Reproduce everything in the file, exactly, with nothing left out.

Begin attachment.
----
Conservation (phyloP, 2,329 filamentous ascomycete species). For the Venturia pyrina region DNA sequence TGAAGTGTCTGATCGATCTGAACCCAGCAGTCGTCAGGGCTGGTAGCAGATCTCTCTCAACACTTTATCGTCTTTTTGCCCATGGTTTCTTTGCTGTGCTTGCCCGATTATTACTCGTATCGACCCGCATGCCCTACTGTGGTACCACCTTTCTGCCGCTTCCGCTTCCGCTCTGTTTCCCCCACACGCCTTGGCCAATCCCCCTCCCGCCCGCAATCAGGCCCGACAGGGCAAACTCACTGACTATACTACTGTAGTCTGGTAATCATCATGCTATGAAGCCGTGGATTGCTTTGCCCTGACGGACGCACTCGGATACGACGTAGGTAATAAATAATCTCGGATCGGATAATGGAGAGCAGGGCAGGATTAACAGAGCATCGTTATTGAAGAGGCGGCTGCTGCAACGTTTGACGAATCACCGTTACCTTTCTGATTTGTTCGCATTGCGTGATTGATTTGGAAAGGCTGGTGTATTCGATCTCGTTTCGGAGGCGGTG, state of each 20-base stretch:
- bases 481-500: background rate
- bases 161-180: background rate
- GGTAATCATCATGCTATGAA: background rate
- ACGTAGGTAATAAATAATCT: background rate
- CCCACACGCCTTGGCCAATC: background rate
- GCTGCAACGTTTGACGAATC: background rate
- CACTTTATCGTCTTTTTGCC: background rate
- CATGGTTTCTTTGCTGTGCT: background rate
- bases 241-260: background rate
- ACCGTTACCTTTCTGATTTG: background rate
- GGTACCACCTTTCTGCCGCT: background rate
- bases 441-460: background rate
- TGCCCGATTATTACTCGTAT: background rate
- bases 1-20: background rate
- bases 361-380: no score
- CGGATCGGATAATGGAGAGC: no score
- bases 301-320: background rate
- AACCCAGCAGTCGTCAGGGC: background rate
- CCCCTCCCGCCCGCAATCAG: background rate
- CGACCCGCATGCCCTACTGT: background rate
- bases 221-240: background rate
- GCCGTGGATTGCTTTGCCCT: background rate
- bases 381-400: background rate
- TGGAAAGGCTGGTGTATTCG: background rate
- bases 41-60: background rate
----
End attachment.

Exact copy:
Conservation (phyloP, 2,329 filamentous ascomycete species). For the Venturia pyrina region DNA sequence TGAAGTGTCTGATCGATCTGAACCCAGCAGTCGTCAGGGCTGGTAGCAGATCTCTCTCAACACTTTATCGTCTTTTTGCCCATGGTTTCTTTGCTGTGCTTGCCCGATTATTACTCGTATCGACCCGCATGCCCTACTGTGGTACCACCTTTCTGCCGCTTCCGCTTCCGCTCTGTTTCCCCCACACGCCTTGGCCAATCCCCCTCCCGCCCGCAATCAGGCCCGACAGGGCAAACTCACTGACTATACTACTGTAGTCTGGTAATCATCATGCTATGAAGCCGTGGATTGCTTTGCCCTGACGGACGCACTCGGATACGACGTAGGTAATAAATAATCTCGGATCGGATAATGGAGAGCAGGGCAGGATTAACAGAGCATCGTTATTGAAGAGGCGGCTGCTGCAACGTTTGACGAATCACCGTTACCTTTCTGATTTGTTCGCATTGCGTGATTGATTTGGAAAGGCTGGTGTATTCGATCTCGTTTCGGAGGCGGTG, state of each 20-base stretch:
- bases 481-500: background rate
- bases 161-180: background rate
- GGTAATCATCATGCTATGAA: background rate
- ACGTAGGTAATAAATAATCT: background rate
- CCCACACGCCTTGGCCAATC: background rate
- GCTGCAACGTTTGACGAATC: background rate
- CACTTTATCGTCTTTTTGCC: background rate
- CATGGTTTCTTTGCTGTGCT: background rate
- bases 241-260: background rate
- ACCGTTACCTTTCTGATTTG: background rate
- GGTACCACCTTTCTGCCGCT: background rate
- bases 441-460: background rate
- TGCCCGATTATTACTCGTAT: background rate
- bases 1-20: background rate
- bases 361-380: no score
- CGGATCGGATAATGGAGAGC: no score
- bases 301-320: background rate
- AACCCAGCAGTCGTCAGGGC: background rate
- CCCCTCCCGCCCGCAATCAG: background rate
- CGACCCGCATGCCCTACTGT: background rate
- bases 221-240: background rate
- GCCGTGGATTGCTTTGCCCT: background rate
- bases 381-400: background rate
- TGGAAAGGCTGGTGTATTCG: background rate
- bases 41-60: background rate